Greeting Card Tutorial: Embroidery!

A thank you to all that have stopped by & looked, liked, commented, or a combination of all three. Deciding to start a blog wasn’t easy for me due to introversion, but that was a feeling I pushed aside to forge ahead.

The way I typically thank those in my life is through a greeting card. With the internet being my platform here, I thought it best to provide a greeting card tutorial. The embroidery greeting card first came in to my life in the form of tiny hearts I cut out. I embroidered my friends’ initials or names in the hearts. Many of the tiny hearts were cut  without a thought about templates and I hadn’t learned back-stitch yet (my favorite right now)! This is the sophisticated version, using calligraphy style script, of those sweet little hearts. The embroidery greeting cards don’t take much time, but make a big impact on the recipients!

Materials:

  • Card-stock or any type of paper you would like to use for a card. Firm is better here.
  • Embroidery Needle
  • Embroidery Thread
  • General Purpose Thread
  • Pencil & Eraser
  • Scissors

1.  Measure the paper to to size of card you would like. Here I cut the paper down to 6 1/2″ x 11″.

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2.  Fold the paper in half hamburger style. I used my fingers to set the crease.

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3.  Free hand draw what you might like on the card. Typically I write “Happy Birthday, _____!”, or if for a couple I draw both their names with a heart in-between. Don’t worry about using fancy script, because everything looks beautiful once embroidered.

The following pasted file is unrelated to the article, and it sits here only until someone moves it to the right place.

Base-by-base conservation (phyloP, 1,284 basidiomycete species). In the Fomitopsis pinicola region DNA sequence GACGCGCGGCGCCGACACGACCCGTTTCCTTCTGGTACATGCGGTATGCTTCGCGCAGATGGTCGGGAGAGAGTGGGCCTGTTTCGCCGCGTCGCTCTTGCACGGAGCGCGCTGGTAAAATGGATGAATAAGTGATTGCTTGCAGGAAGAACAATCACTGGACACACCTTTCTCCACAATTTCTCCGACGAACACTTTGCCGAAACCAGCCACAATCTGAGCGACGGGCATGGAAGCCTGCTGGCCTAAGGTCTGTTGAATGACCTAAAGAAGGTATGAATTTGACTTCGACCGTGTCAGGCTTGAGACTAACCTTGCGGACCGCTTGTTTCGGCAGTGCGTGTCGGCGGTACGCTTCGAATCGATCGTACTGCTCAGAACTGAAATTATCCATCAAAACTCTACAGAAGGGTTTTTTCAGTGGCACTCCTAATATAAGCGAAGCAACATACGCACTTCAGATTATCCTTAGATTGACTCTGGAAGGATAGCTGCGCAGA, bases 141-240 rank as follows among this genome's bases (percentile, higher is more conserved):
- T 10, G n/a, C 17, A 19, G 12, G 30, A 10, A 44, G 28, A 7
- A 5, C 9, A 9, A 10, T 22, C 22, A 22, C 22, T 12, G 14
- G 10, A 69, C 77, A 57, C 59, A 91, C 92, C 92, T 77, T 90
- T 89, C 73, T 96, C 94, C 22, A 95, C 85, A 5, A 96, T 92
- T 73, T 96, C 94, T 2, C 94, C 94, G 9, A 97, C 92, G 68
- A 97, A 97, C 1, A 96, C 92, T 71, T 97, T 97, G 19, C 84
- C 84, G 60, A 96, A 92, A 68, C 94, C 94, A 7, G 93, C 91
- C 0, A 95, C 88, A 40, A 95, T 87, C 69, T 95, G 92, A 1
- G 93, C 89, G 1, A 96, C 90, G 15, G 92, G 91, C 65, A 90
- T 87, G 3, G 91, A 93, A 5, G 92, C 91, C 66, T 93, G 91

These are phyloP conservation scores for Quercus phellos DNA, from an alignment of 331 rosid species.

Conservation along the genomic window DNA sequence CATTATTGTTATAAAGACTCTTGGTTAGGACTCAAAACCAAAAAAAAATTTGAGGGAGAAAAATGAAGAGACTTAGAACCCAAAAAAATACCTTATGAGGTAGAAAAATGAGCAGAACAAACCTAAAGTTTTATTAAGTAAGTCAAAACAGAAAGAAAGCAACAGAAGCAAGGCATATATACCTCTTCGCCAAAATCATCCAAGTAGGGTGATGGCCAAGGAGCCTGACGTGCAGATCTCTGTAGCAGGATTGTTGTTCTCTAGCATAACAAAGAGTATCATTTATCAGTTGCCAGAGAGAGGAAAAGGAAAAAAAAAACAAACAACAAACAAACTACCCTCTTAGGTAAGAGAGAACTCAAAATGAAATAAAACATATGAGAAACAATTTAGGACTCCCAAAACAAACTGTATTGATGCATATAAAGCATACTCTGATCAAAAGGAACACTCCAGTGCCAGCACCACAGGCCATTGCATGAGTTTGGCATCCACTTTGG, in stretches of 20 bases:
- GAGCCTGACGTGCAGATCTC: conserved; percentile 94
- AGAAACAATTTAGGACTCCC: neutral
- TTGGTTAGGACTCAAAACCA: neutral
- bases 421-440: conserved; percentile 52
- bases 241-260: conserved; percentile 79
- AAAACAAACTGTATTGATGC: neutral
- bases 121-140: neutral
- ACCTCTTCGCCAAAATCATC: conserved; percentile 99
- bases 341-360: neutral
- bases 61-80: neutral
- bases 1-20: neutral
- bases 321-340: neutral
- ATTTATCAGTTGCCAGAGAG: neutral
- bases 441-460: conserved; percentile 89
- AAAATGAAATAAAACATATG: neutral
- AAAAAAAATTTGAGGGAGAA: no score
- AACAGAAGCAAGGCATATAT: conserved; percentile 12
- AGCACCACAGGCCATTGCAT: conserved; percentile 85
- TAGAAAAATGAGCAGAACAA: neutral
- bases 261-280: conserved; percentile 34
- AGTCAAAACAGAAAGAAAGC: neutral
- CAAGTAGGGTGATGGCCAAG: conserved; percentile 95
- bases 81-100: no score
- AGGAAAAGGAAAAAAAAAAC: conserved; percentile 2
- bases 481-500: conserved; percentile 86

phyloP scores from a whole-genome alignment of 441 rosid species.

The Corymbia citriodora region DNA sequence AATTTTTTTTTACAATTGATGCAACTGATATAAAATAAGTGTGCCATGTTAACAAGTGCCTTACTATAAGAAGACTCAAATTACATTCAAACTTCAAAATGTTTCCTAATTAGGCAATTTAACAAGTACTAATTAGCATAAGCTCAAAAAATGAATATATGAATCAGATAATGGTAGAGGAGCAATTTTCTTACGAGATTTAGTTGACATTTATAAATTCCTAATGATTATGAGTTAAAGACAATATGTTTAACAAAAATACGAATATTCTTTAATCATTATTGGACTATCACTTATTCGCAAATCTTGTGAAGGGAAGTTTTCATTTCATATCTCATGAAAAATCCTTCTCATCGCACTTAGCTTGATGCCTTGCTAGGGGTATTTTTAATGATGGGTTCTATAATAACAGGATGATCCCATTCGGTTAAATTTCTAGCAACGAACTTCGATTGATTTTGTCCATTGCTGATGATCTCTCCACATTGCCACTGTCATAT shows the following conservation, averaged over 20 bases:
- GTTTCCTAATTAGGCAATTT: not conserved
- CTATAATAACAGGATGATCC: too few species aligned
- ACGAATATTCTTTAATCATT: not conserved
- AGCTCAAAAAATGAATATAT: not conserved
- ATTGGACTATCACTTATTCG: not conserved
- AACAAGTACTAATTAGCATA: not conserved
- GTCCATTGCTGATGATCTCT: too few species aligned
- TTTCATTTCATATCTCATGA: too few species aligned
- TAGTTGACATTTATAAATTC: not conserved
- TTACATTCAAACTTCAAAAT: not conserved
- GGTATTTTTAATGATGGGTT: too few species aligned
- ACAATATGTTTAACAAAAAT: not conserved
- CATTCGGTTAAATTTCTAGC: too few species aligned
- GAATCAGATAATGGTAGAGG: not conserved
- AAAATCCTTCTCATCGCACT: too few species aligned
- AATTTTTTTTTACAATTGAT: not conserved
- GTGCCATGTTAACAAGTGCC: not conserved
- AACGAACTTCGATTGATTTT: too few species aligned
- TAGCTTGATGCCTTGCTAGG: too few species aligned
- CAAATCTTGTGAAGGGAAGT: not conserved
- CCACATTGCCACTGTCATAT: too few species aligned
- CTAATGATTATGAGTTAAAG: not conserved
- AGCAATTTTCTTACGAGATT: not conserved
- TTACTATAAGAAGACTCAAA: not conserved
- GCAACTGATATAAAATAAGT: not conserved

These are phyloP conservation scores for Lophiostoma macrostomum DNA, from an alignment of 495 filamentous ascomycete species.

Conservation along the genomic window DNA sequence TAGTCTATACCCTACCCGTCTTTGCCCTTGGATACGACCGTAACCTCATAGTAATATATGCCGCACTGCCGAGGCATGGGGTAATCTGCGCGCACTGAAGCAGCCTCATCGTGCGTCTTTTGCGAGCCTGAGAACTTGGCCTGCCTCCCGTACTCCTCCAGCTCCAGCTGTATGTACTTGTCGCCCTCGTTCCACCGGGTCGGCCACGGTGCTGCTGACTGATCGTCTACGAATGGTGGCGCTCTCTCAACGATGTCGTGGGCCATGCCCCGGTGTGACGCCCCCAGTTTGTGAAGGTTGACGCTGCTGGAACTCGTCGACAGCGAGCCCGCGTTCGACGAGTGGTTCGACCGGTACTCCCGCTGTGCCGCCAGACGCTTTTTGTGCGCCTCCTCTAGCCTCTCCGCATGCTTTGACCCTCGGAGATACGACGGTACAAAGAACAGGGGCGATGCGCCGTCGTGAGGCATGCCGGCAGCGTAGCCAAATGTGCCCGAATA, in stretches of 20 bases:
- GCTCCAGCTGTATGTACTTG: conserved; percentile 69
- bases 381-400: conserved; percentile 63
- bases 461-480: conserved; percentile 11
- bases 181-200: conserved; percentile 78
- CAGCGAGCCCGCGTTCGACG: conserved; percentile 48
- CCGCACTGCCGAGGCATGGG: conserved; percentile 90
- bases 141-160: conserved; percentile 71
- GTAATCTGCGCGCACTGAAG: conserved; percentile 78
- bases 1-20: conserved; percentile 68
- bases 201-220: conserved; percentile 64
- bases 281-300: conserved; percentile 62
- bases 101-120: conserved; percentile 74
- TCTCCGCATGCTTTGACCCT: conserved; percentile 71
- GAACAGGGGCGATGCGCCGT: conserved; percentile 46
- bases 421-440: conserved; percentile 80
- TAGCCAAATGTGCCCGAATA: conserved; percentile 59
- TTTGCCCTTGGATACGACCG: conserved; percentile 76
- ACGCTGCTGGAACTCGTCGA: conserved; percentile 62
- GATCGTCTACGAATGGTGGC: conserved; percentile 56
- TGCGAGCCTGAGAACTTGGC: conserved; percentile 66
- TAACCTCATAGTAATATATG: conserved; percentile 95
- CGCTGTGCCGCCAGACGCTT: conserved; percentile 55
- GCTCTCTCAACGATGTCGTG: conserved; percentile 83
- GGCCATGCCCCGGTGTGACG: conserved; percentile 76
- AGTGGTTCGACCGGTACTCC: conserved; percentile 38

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4.  Poke holes in the card every couple of millimeters or centimeters. The closer the holes are the more likely of a collapse of the card-stock between the spaces. The further apart the holes the larger the stitches will be and this will make the card faster to complete. A variety of stitch lengths are used in the making of this tutorial for demonstration.

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5. Pick your colors and embroider! I like to use french knots for periods. The thread may feel bulky and stiff, but this is because paper is a more firm fiber than cloth overall!

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6. I prefer to hide the knots inside the card, but if you are feeling bold you may leave them on the outside of the card.

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7. The corners have to be secured since the card will not close flat on its own. I used general purpose thread to anchor each corner with an X, but you could as easily use embroidery thread. I tied the knots to the back of the card.

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8. Admire & fill out your card to send away. Or you might use the card as a wall hanging for your inspiration board.

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Thank you for reading & I hope everyone has a lovely week. Please feel free to share any made embroidery cards!

Greeting Card Tutorial: Upcycling Scraps & Notecards

I needed a card yesterday. The store’s cards were okay & nice, but lacked a personal touch. After assessing materials in house, I decided to use 5″ x 7″ lined notecards & scraps from the just finished half-squre triangle quilt to make a greeting card.

Materials: 

  • Scissors
  • Hand-sewing needle
  • Thread
  • Pins
  • 5″ x 7″ Lined Notecard
  • Fabric scraps
  • Sewing Machine
  • Imagination!

 

Step One: Grab fabric scraps & see what ideas come to mind. What shapes do you like? Cut those shapes out of the fabric!

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Step Two: Pin shapes on a piece of fabric & thread a hand-sewing needle. IMG_4812.jpgIMG_4813.jpg

Step Three: Sew the shape on to the fabric. I used a straight stitch here. IMG_4817IMG_4819

Step Four: Place fabric on the notecard & decide how the card should be folded. I creased the card hamburger style. IMG_4823.jpg

Step Five: Adjust stitch length & sew fabric on to the card. IMG_4827IMG_4826

Step Six: Enjoy & make more! IMG_4838.jpgIMG_4839.jpg

Thanks for reading & hope you enjoy making some cards!